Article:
DEFINITION of Tainted Alpha

Tainted alpha refers to the portion of alpha return that cannot be attributed solely to the money manager due to consequential beta exposure. Tainted alpha is seen when money managers invest in individual equities, instead of using market neutral strategies such as arbitrage and hedging.


Tainted alpha is attributable to the beta exposure of the underlying stocks within a client portfolio. Beta exposure is return that is attributable due to the movement of the overall market. Most stocks have a portion of their total return during a given period that is attributed to general market movement. Since it is impossible to completely strip out the portion of return that is due to overall market movement when investing in a long only portfolio, it is a common occurrence that part of a portfolio manager's excess return will be attributable to this beta. For most investors this idea is acceptable due to the benefits of passively capturing gains that are associated with long term beta exposure, along with a money manager's stock picking ability. Due to many individual investors being unable to invest in funds that use pure alpha strategies (i.e. hedge funds), tainted alpha is common among the majority of managed portfolios.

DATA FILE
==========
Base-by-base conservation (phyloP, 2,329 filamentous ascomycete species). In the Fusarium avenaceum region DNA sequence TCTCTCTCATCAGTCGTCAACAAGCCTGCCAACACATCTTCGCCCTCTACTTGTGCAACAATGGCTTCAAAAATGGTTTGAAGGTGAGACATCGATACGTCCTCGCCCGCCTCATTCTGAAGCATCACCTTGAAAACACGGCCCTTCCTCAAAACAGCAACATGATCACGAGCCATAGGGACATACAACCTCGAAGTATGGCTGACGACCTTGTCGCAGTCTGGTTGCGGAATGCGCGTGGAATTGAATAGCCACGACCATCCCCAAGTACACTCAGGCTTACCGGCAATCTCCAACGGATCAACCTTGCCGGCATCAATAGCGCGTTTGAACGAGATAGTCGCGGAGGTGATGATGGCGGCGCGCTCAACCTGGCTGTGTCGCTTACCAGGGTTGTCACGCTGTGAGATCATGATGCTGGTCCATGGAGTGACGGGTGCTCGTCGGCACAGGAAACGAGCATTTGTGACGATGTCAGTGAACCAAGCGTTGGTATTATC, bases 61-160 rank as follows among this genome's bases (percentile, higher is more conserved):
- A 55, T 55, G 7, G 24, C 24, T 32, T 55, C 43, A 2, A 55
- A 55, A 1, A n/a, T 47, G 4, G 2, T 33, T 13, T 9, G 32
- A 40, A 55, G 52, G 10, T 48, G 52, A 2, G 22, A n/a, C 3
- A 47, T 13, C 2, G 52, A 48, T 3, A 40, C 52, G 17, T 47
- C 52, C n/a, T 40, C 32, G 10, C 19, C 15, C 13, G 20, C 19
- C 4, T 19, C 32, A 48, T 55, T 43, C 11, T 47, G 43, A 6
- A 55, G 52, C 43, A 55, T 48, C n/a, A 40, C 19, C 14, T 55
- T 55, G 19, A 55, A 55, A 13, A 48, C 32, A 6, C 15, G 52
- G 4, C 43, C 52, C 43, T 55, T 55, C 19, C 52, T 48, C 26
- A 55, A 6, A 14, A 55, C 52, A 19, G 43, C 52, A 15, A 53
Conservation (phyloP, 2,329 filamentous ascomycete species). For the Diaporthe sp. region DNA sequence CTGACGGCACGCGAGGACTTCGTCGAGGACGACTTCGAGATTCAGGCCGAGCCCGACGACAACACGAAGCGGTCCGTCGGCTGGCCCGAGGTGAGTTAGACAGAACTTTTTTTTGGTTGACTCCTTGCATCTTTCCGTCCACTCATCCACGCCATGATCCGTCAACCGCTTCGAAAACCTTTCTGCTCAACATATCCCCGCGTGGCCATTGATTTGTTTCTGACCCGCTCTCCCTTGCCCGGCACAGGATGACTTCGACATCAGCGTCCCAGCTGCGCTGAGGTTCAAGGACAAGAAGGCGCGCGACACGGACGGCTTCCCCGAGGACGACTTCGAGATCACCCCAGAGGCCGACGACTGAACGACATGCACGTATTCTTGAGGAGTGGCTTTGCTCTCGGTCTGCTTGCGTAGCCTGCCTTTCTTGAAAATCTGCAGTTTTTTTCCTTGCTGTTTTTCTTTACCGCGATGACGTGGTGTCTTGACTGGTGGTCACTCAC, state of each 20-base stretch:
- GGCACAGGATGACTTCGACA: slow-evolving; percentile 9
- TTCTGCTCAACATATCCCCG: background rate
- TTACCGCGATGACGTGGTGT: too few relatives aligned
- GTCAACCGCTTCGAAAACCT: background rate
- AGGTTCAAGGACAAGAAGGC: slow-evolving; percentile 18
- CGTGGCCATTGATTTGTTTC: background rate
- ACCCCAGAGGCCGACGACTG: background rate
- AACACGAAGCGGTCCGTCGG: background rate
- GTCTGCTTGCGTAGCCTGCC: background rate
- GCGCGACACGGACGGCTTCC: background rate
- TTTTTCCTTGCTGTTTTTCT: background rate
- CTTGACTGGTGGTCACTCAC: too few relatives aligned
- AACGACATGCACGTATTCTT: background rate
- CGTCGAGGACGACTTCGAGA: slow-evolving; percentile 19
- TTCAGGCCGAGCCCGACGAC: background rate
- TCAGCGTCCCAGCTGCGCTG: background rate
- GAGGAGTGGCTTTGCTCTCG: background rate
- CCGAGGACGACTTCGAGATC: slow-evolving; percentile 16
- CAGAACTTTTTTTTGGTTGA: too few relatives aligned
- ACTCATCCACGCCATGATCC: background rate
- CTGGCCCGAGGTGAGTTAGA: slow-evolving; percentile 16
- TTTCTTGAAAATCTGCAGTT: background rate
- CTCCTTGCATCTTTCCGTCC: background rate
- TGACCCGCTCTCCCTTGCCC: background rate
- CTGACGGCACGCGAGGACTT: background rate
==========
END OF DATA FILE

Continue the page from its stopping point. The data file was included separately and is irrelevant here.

Example of Tainted Alpha

Bert runs a concentrated portfolio of growth stocks. The index for the portfolio is the S&P 500. Many of the stocks in Bert's portfolio happen to be high beta stocks. He has picked them based upon a model and analysis method he developed himself. The fact that most of the stocks in his portfolio is purely a coincidence. The S&P 500 goes up 4% during the period. Bert's portfolio gains 6% over the same period. It would appear that Bert's alpha is 2% for the period since that is the amount by which he beat the index. However, the beta of his portfolio is greater than 1, the beta of the overall market. This means the stocks in his portfolio go up more than the market when the market goes up. Even though Bert picked the stocks based upon his proprietary model and methods, it can be said that part of the portfolio's alpha is actually due to the high beta of the underlying securities.